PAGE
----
As the likelihood that the eurozone will collapse recedes, Australian institutional investors are becoming increasingly interested in private European debt markets, according to the Intermediate Capital Group (ICG).
The FTSE 250-listed ICG provides debt and credit to the private markets with a focus on mezzanine debt. The firm, which has assets under management of around $15 billion, set up in Australia about six months ago and has received allocations from several institutions for investment in sub-investment-grade European debt, usually in the form of loans to private companies.
Jeff Boswell, ICG’s London-based senior portfolio manager, was in Australia last week and told I&T News that while ICG has an Asian fund that invested in Australian opportunities – such as leveraged buyouts and private equity – Australian investors, by contrast, were much more interested in European opportunities.
“We’ve just closed our Europe 5 Fund and it’s one of the most international funds we’ve ever had in terms of the investors,” said Boswell.
“We have sovereign wealth funds and large international pension funds all interested in Europe because they are looking for yield and they believe that the tail risk there has been allayed.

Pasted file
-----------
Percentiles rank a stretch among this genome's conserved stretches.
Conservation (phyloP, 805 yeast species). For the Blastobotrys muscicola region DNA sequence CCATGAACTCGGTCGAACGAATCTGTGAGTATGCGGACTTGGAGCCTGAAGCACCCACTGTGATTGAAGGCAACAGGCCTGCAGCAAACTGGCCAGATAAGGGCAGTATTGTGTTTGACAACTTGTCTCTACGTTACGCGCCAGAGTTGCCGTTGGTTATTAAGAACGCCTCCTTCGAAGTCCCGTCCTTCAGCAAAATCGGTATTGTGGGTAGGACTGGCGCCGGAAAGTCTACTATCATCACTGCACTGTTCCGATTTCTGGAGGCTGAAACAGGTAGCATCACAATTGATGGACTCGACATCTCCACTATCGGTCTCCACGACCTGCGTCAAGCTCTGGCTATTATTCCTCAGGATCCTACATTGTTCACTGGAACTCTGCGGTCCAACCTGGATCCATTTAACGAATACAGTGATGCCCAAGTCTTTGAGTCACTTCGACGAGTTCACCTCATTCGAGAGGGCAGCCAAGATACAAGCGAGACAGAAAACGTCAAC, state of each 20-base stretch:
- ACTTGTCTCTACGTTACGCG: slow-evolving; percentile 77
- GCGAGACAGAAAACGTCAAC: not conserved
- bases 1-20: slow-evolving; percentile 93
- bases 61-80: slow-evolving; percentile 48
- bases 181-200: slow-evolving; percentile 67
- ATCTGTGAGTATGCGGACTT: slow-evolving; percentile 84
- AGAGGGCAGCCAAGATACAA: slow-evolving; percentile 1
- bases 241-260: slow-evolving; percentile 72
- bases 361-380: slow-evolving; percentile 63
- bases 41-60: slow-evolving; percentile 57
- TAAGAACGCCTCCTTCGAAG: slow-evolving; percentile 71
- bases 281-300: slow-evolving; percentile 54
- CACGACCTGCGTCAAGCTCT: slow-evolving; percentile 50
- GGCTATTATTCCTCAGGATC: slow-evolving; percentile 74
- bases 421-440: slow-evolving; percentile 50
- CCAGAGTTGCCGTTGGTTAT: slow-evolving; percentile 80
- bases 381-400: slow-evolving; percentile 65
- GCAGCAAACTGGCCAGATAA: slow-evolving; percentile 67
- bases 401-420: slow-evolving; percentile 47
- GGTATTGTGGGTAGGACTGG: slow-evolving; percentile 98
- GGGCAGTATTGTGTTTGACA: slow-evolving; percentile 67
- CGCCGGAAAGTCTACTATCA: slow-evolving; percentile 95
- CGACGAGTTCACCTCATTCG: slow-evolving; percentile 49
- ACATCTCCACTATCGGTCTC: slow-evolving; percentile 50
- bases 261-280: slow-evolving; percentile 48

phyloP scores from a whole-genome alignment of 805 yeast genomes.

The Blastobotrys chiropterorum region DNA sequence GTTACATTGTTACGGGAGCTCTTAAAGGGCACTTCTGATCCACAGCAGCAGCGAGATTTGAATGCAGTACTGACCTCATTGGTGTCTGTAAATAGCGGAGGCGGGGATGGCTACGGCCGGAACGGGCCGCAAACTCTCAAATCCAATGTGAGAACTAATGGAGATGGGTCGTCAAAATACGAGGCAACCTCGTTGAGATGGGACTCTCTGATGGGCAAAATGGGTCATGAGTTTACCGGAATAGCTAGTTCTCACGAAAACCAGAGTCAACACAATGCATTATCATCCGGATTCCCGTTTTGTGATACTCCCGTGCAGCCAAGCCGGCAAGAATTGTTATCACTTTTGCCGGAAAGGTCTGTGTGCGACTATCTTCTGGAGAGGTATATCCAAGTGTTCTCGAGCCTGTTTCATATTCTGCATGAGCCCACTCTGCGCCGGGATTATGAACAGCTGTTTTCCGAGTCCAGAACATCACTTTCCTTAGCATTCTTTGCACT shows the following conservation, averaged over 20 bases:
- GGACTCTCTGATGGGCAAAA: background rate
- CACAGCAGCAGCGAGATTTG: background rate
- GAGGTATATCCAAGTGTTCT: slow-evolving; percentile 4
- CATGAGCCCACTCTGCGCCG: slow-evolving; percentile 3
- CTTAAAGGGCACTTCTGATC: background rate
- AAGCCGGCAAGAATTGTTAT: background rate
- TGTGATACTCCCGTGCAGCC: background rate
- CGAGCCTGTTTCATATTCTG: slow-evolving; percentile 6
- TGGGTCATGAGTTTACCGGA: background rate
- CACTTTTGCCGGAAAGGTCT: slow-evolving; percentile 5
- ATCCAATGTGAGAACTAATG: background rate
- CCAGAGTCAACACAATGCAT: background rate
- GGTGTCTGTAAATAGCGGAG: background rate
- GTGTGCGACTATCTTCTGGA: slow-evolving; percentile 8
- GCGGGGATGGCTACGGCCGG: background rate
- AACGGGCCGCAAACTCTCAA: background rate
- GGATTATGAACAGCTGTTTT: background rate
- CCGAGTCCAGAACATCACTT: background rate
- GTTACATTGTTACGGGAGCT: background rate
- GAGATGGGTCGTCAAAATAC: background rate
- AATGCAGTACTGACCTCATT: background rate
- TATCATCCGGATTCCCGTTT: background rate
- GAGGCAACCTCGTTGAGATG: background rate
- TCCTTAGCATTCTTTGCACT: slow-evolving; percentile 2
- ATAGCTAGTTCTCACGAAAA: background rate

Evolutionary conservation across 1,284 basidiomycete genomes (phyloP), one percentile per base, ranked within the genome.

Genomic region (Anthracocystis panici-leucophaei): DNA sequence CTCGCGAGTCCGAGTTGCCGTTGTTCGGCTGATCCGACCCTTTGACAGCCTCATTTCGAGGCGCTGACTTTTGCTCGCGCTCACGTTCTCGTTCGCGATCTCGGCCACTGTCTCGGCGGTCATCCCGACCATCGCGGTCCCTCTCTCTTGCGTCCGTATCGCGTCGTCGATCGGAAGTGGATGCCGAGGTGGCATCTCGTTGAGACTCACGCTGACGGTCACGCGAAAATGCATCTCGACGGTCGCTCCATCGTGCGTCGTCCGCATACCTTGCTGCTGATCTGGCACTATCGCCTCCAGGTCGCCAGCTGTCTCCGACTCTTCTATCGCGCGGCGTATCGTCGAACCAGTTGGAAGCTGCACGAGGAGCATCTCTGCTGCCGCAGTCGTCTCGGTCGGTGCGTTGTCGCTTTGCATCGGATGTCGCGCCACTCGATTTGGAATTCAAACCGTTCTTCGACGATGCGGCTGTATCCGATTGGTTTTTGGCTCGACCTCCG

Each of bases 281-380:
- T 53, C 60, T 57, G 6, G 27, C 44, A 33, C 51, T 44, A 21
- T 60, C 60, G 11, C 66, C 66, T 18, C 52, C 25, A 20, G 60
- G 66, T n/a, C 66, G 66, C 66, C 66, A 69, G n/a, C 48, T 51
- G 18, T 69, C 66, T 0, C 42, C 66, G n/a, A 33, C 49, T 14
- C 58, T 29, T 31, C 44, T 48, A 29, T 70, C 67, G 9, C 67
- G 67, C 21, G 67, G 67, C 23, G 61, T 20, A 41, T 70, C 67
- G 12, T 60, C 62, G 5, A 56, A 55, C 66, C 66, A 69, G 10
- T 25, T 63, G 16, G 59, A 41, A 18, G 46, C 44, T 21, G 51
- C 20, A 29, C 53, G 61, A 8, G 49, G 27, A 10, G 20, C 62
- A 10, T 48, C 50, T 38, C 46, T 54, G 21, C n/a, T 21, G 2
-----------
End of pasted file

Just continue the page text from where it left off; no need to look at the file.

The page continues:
“Investors are looking at it and thinking about how they can access it, and there is a big wave of money going into Europe right now.”
Boswell said that with the retreat of the banks and collateralised loan-obligations vehicles a space exists for institutional investors to enter Europe’s lending markets, often in syndicates.
“Some really good companies are not able to get funding due to their exposure to Spain, for example, and we believe there are a lot of great opportunities there,” he said.
Boswell said that the current average margin on European loans was around 550 basis points over for senior debt, and with current market default rates, lenders to this sector might “lose 90 cents out of the dollar over a year”.
“So you put that loss in the context of 550 basis points, then you are getting pretty well compensated for the risk,” he said.